2. Directions by Taoiseach bringing Emergency Powers (No. 48) Order, 1940 into force (Regional Commissioners)
  3. Defence Forces (Declaration of Active Service) Order
  4. Directions by Taoiseach bringing Emergency Powers (No. 65) Order, 1941 into force (Military Courts)
  5. Emergency Powers (Financial transactions with United Kingdom) Order
  6. Emergency Powers (Post Office Savings Bank and Savings Certificates) Order
  7. Directions by Taoiseach bringing Emergency Powers (No. 85) Order, 1941 into force (General Officer commanding the Forces)
  8. Emergency Powers (Internment and Discipline of Prisoners of War) Order
  9. Emergency Powers (Offences in relation to Prisoners of War) Order
  10. Emergency Powers (Visiting Forces) Order.

The documents, stationery and equipment which could have formed the skeleton of a cabinet secretariat, if it had been decided to leave Dublin, were stored in cases in the Department of the Taoiseach and were available for removal at short notice. This material included, besides ordinary office stationery and typewriters, documents relevant to the Government Agenda, important Emergency Powers Orders and Acts and various memoranda relating to matters connected with the emergency. Three complete sets of the material were kept in separate cases; it had been intended to transport them with the Civil Service personnel selected to accompany the Government.

It was realised that it might not be practicable to notify immediately, in the normal way, those concerned with the orders and directions referred to in the Government Agenda above that the requisite steps had been taken to give them full force and effect. To ensure, therefore, that there would be no delay in any measures necessary for the purpose of securing the public safety and the preservation of the State, all Departments and individual officers of the Civil Service and all members of the Gárda Síochána and officials of local authorities who were concerned with the operation of the orders, etc., referred to, were instructed to act, in the event of an attack being made on this country of such a character that it could not be regarded as an isolated occurrence and that it must be assumed that general hostilities would result in resistance to the attack, on the basis that the necessary steps had been taken and that the orders had full force and effect. The necessary instructions to enable this to be done were issued in advance by the Departments concerned. Officers of the Civil Service, members of the Gárda Síochána and officials of local authorities to whom such instructions were issued were warned that, before assuming without notification that the orders were in force, they should satisfy themselves that the circumstances were such as to warrant the belief that general hostilities would result in resistance to the attack. Members of the Gárda Síochána were instructed to seek confirmation on this belief by getting in touch through the appropriate channels with Gárda Headquarters, provided that it was practicable to do so without delay and Civil Servants (other than those serving at the headquarter offices of their Department) and officials of local authorities were similarly instructed to get in touch with their Regional Commissioners, through their County Commissioners. If such communication were not practicable, they were directed to make an effort to communicate with the local officer commanding the Defence Forces who would probably be in a position to advise as to the situation. In the case of the Department of Defence, it was decided that that Department should make its own arrangements as to the time and manner in which the various military commands should be notified that they should proceed on the basis that the orders had been brought into operation.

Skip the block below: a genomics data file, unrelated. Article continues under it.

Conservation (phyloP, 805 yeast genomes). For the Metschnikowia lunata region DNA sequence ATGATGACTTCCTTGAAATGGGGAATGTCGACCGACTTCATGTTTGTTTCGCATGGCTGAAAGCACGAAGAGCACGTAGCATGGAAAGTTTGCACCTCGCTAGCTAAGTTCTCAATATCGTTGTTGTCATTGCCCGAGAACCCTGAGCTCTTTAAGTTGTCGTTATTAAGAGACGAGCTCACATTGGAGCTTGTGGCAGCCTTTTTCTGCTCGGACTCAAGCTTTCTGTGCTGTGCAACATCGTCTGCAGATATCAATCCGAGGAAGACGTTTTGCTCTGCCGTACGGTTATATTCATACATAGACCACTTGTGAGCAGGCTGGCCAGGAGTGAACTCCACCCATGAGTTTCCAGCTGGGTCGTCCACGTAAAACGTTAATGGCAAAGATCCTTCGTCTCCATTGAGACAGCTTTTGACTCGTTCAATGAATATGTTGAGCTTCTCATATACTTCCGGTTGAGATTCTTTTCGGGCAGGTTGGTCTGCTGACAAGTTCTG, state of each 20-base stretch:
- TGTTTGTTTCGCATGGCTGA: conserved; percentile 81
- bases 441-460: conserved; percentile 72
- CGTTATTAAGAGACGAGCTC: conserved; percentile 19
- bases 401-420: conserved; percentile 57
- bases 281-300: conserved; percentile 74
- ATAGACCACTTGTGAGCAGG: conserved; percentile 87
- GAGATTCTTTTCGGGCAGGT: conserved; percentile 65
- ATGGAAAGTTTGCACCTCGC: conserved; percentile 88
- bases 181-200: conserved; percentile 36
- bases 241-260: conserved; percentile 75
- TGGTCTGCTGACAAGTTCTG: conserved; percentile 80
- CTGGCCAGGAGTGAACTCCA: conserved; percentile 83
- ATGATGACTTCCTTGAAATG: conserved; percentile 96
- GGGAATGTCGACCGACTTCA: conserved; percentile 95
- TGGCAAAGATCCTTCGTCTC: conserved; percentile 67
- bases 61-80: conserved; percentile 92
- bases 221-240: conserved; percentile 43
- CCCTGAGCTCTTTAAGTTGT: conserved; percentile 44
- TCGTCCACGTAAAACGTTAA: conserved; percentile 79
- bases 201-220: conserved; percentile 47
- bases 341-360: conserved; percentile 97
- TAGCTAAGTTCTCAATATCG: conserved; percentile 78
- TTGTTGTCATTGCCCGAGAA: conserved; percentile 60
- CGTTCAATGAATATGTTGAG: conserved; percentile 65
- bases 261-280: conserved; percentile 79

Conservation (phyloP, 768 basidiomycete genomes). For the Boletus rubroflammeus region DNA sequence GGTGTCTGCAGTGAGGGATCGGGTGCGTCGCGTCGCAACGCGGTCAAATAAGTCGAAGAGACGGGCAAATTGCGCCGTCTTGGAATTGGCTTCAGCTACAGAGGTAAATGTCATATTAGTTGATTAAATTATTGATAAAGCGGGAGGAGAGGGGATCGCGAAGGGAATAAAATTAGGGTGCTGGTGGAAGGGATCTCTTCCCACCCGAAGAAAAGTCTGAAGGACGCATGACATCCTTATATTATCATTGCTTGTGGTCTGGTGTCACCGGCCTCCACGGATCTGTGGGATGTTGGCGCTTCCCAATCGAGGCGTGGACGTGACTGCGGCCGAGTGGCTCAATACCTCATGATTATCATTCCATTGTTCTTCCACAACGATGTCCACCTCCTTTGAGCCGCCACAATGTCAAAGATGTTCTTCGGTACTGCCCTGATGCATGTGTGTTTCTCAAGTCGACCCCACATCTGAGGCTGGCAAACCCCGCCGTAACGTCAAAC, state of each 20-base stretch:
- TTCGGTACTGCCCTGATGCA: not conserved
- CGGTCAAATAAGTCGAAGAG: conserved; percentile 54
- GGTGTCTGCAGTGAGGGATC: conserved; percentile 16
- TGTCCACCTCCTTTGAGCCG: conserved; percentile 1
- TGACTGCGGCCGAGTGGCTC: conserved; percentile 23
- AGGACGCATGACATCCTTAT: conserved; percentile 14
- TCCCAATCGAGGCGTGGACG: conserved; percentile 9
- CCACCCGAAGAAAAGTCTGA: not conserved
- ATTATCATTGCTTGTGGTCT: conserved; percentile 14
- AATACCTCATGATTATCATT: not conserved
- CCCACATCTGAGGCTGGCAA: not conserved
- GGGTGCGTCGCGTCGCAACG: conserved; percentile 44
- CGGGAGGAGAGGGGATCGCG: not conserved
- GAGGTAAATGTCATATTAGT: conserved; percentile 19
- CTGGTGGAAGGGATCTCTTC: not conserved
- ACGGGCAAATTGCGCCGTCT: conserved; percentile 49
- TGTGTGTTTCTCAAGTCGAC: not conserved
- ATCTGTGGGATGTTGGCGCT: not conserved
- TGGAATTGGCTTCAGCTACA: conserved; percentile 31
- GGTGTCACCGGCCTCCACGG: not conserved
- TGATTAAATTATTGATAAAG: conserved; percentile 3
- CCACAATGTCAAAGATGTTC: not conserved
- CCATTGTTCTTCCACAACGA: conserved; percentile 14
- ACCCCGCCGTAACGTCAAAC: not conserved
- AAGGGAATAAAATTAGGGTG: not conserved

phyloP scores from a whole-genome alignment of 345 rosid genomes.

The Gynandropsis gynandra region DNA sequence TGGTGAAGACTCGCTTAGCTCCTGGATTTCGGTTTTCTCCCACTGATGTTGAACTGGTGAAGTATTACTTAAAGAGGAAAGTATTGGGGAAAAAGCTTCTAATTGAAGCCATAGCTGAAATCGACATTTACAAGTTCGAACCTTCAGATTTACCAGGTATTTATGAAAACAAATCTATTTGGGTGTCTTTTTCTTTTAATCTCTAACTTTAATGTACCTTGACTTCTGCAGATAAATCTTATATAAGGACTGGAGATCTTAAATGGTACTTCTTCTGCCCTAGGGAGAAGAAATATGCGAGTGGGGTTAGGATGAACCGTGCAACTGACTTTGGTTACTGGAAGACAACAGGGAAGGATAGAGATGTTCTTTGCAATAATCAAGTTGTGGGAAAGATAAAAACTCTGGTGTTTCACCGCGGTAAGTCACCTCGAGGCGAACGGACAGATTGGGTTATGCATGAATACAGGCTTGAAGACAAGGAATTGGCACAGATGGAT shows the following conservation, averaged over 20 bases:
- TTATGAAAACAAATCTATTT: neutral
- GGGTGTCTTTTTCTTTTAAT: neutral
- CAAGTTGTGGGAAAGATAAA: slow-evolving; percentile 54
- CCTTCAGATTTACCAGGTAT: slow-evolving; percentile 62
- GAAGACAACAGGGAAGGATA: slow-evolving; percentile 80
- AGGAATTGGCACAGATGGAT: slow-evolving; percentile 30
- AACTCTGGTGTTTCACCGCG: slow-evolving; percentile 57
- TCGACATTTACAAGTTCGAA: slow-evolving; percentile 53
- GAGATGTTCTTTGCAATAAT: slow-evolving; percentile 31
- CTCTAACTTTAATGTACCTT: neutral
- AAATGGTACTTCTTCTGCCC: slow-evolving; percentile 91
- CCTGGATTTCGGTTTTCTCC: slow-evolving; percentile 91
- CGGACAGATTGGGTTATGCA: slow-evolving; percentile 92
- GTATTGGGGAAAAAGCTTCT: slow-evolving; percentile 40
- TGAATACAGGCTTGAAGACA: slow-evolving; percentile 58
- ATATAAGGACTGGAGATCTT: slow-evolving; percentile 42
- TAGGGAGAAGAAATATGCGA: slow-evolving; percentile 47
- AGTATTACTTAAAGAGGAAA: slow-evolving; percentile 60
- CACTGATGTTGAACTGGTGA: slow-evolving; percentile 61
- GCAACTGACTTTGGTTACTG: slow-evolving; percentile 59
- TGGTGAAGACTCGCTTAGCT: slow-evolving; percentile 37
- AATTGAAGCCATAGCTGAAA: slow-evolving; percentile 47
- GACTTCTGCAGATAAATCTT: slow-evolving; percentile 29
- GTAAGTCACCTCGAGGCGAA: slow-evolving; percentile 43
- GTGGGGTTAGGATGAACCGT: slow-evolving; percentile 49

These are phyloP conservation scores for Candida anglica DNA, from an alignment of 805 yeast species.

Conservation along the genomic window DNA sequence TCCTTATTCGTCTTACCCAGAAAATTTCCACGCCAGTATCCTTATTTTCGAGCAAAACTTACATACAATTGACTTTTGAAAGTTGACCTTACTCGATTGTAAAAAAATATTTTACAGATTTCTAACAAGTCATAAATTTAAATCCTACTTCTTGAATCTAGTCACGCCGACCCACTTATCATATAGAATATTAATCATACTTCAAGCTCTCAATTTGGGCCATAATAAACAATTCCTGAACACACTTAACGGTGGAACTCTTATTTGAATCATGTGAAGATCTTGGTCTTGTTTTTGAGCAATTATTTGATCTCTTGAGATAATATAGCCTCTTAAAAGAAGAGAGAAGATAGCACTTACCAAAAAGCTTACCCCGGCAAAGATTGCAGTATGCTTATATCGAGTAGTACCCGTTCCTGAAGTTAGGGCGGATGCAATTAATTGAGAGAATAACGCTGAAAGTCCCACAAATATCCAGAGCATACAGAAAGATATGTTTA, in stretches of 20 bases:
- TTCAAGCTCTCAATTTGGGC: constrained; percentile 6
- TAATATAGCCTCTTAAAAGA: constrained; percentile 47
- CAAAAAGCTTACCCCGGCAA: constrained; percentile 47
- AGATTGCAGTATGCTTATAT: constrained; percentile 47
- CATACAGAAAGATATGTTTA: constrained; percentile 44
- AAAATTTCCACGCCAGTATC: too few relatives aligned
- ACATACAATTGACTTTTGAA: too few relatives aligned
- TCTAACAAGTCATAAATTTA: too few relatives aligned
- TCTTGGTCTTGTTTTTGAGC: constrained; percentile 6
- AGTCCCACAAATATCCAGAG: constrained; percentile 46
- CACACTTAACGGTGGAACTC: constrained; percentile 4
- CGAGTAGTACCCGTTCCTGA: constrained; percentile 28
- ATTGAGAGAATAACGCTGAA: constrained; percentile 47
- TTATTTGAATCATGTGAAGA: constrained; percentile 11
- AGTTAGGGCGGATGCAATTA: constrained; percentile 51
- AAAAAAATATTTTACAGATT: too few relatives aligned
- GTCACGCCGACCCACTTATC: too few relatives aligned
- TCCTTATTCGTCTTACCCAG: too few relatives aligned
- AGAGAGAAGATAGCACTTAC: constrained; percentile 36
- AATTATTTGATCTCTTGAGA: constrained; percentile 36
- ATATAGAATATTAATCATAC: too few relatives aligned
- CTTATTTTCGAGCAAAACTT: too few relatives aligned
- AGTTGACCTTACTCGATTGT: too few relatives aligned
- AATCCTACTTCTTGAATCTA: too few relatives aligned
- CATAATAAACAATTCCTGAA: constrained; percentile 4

Instructions to the People
On the 12th December, 1940, the Cabinet Committee on Emergency Problems decided that a complete draft of a broadcast to be delivered by the Taoiseach in the event of an attack being made on this country should be prepared and submitted to them. Before the draft was prepared, however, the Department of Defence suggested, as one of the matters in regard to which immediate action would have to be taken by the Government in the event of an outbreak of hostilities, the issue of a proclamation on the situation setting out the relations of the civil population with the Defence Forces, with allies (if any) and with the enemy, the degree of resistance to be offered and the general line of behaviour to be followed. Pending the receipt of the proclamation in the Department of the Taoiseach, the preparation of the Taoiseach's broadcast was deferred.